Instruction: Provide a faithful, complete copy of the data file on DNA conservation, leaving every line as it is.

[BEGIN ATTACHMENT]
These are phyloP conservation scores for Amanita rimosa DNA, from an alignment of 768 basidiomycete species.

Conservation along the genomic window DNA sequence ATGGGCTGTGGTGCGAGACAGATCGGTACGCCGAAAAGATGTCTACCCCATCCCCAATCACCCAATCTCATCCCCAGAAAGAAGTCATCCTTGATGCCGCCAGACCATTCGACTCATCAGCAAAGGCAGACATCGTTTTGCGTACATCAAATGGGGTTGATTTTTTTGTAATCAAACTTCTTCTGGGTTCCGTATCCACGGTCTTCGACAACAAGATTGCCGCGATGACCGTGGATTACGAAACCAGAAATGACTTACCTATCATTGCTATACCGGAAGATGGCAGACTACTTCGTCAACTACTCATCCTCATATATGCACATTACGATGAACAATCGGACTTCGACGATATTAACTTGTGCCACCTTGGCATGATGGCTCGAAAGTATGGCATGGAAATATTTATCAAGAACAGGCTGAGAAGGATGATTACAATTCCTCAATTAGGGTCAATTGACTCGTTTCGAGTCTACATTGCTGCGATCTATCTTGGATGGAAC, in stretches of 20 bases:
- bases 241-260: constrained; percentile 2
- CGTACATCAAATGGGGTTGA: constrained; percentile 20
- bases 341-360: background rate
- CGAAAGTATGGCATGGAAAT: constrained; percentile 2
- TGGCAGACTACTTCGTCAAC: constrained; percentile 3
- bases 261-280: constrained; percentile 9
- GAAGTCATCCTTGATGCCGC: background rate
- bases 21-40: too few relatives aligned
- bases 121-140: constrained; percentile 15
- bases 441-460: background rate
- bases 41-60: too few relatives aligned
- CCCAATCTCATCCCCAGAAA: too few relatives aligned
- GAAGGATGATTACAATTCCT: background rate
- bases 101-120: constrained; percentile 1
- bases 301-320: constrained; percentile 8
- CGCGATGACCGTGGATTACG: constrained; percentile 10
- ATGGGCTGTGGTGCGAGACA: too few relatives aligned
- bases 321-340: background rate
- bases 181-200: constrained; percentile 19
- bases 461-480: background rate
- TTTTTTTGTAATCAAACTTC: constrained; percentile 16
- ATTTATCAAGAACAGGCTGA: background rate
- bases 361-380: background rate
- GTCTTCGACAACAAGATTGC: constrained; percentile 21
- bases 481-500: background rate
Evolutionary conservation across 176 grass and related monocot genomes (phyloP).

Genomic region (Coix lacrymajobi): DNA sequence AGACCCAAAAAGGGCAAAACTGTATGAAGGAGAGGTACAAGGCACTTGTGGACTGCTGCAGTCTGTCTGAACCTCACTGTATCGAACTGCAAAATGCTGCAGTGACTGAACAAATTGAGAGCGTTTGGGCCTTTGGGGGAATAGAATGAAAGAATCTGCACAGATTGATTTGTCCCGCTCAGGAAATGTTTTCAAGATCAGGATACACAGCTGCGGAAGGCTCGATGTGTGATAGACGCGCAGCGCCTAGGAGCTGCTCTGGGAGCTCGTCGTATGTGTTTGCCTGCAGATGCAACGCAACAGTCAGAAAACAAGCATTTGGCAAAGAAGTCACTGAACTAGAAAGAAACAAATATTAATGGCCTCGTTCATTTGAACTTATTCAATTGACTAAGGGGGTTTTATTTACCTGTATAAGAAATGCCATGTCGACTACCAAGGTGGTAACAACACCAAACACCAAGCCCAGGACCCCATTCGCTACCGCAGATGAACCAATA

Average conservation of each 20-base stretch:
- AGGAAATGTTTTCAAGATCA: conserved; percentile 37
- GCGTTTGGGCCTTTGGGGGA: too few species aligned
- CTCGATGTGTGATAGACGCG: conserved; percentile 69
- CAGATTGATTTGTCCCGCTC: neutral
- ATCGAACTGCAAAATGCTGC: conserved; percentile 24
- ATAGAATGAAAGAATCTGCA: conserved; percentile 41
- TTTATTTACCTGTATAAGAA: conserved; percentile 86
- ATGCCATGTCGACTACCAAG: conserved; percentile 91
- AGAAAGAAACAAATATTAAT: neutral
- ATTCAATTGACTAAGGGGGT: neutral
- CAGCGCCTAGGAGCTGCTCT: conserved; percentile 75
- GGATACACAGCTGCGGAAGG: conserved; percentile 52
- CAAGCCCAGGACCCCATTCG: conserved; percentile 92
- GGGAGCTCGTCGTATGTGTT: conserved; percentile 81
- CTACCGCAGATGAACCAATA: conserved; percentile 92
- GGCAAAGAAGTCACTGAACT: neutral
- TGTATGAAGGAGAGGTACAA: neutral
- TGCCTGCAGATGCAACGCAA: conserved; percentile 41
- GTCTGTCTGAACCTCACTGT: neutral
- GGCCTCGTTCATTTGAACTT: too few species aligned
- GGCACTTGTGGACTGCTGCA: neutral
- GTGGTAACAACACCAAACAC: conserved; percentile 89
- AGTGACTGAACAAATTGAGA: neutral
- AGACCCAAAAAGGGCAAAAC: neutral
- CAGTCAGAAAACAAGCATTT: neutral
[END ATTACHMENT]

These are phyloP conservation scores for Amanita rimosa DNA, from an alignment of 768 basidiomycete species.

Conservation along the genomic window DNA sequence ATGGGCTGTGGTGCGAGACAGATCGGTACGCCGAAAAGATGTCTACCCCATCCCCAATCACCCAATCTCATCCCCAGAAAGAAGTCATCCTTGATGCCGCCAGACCATTCGACTCATCAGCAAAGGCAGACATCGTTTTGCGTACATCAAATGGGGTTGATTTTTTTGTAATCAAACTTCTTCTGGGTTCCGTATCCACGGTCTTCGACAACAAGATTGCCGCGATGACCGTGGATTACGAAACCAGAAATGACTTACCTATCATTGCTATACCGGAAGATGGCAGACTACTTCGTCAACTACTCATCCTCATATATGCACATTACGATGAACAATCGGACTTCGACGATATTAACTTGTGCCACCTTGGCATGATGGCTCGAAAGTATGGCATGGAAATATTTATCAAGAACAGGCTGAGAAGGATGATTACAATTCCTCAATTAGGGTCAATTGACTCGTTTCGAGTCTACATTGCTGCGATCTATCTTGGATGGAAC, in stretches of 20 bases:
- bases 241-260: constrained; percentile 2
- CGTACATCAAATGGGGTTGA: constrained; percentile 20
- bases 341-360: background rate
- CGAAAGTATGGCATGGAAAT: constrained; percentile 2
- TGGCAGACTACTTCGTCAAC: constrained; percentile 3
- bases 261-280: constrained; percentile 9
- GAAGTCATCCTTGATGCCGC: background rate
- bases 21-40: too few relatives aligned
- bases 121-140: constrained; percentile 15
- bases 441-460: background rate
- bases 41-60: too few relatives aligned
- CCCAATCTCATCCCCAGAAA: too few relatives aligned
- GAAGGATGATTACAATTCCT: background rate
- bases 101-120: constrained; percentile 1
- bases 301-320: constrained; percentile 8
- CGCGATGACCGTGGATTACG: constrained; percentile 10
- ATGGGCTGTGGTGCGAGACA: too few relatives aligned
- bases 321-340: background rate
- bases 181-200: constrained; percentile 19
- bases 461-480: background rate
- TTTTTTTGTAATCAAACTTC: constrained; percentile 16
- ATTTATCAAGAACAGGCTGA: background rate
- bases 361-380: background rate
- GTCTTCGACAACAAGATTGC: constrained; percentile 21
- bases 481-500: background rate
Evolutionary conservation across 176 grass and related monocot genomes (phyloP).

Genomic region (Coix lacrymajobi): DNA sequence AGACCCAAAAAGGGCAAAACTGTATGAAGGAGAGGTACAAGGCACTTGTGGACTGCTGCAGTCTGTCTGAACCTCACTGTATCGAACTGCAAAATGCTGCAGTGACTGAACAAATTGAGAGCGTTTGGGCCTTTGGGGGAATAGAATGAAAGAATCTGCACAGATTGATTTGTCCCGCTCAGGAAATGTTTTCAAGATCAGGATACACAGCTGCGGAAGGCTCGATGTGTGATAGACGCGCAGCGCCTAGGAGCTGCTCTGGGAGCTCGTCGTATGTGTTTGCCTGCAGATGCAACGCAACAGTCAGAAAACAAGCATTTGGCAAAGAAGTCACTGAACTAGAAAGAAACAAATATTAATGGCCTCGTTCATTTGAACTTATTCAATTGACTAAGGGGGTTTTATTTACCTGTATAAGAAATGCCATGTCGACTACCAAGGTGGTAACAACACCAAACACCAAGCCCAGGACCCCATTCGCTACCGCAGATGAACCAATA

Average conservation of each 20-base stretch:
- AGGAAATGTTTTCAAGATCA: conserved; percentile 37
- GCGTTTGGGCCTTTGGGGGA: too few species aligned
- CTCGATGTGTGATAGACGCG: conserved; percentile 69
- CAGATTGATTTGTCCCGCTC: neutral
- ATCGAACTGCAAAATGCTGC: conserved; percentile 24
- ATAGAATGAAAGAATCTGCA: conserved; percentile 41
- TTTATTTACCTGTATAAGAA: conserved; percentile 86
- ATGCCATGTCGACTACCAAG: conserved; percentile 91
- AGAAAGAAACAAATATTAAT: neutral
- ATTCAATTGACTAAGGGGGT: neutral
- CAGCGCCTAGGAGCTGCTCT: conserved; percentile 75
- GGATACACAGCTGCGGAAGG: conserved; percentile 52
- CAAGCCCAGGACCCCATTCG: conserved; percentile 92
- GGGAGCTCGTCGTATGTGTT: conserved; percentile 81
- CTACCGCAGATGAACCAATA: conserved; percentile 92
- GGCAAAGAAGTCACTGAACT: neutral
- TGTATGAAGGAGAGGTACAA: neutral
- TGCCTGCAGATGCAACGCAA: conserved; percentile 41
- GTCTGTCTGAACCTCACTGT: neutral
- GGCCTCGTTCATTTGAACTT: too few species aligned
- GGCACTTGTGGACTGCTGCA: neutral
- GTGGTAACAACACCAAACAC: conserved; percentile 89
- AGTGACTGAACAAATTGAGA: neutral
- AGACCCAAAAAGGGCAAAAC: neutral
- CAGTCAGAAAACAAGCATTT: neutral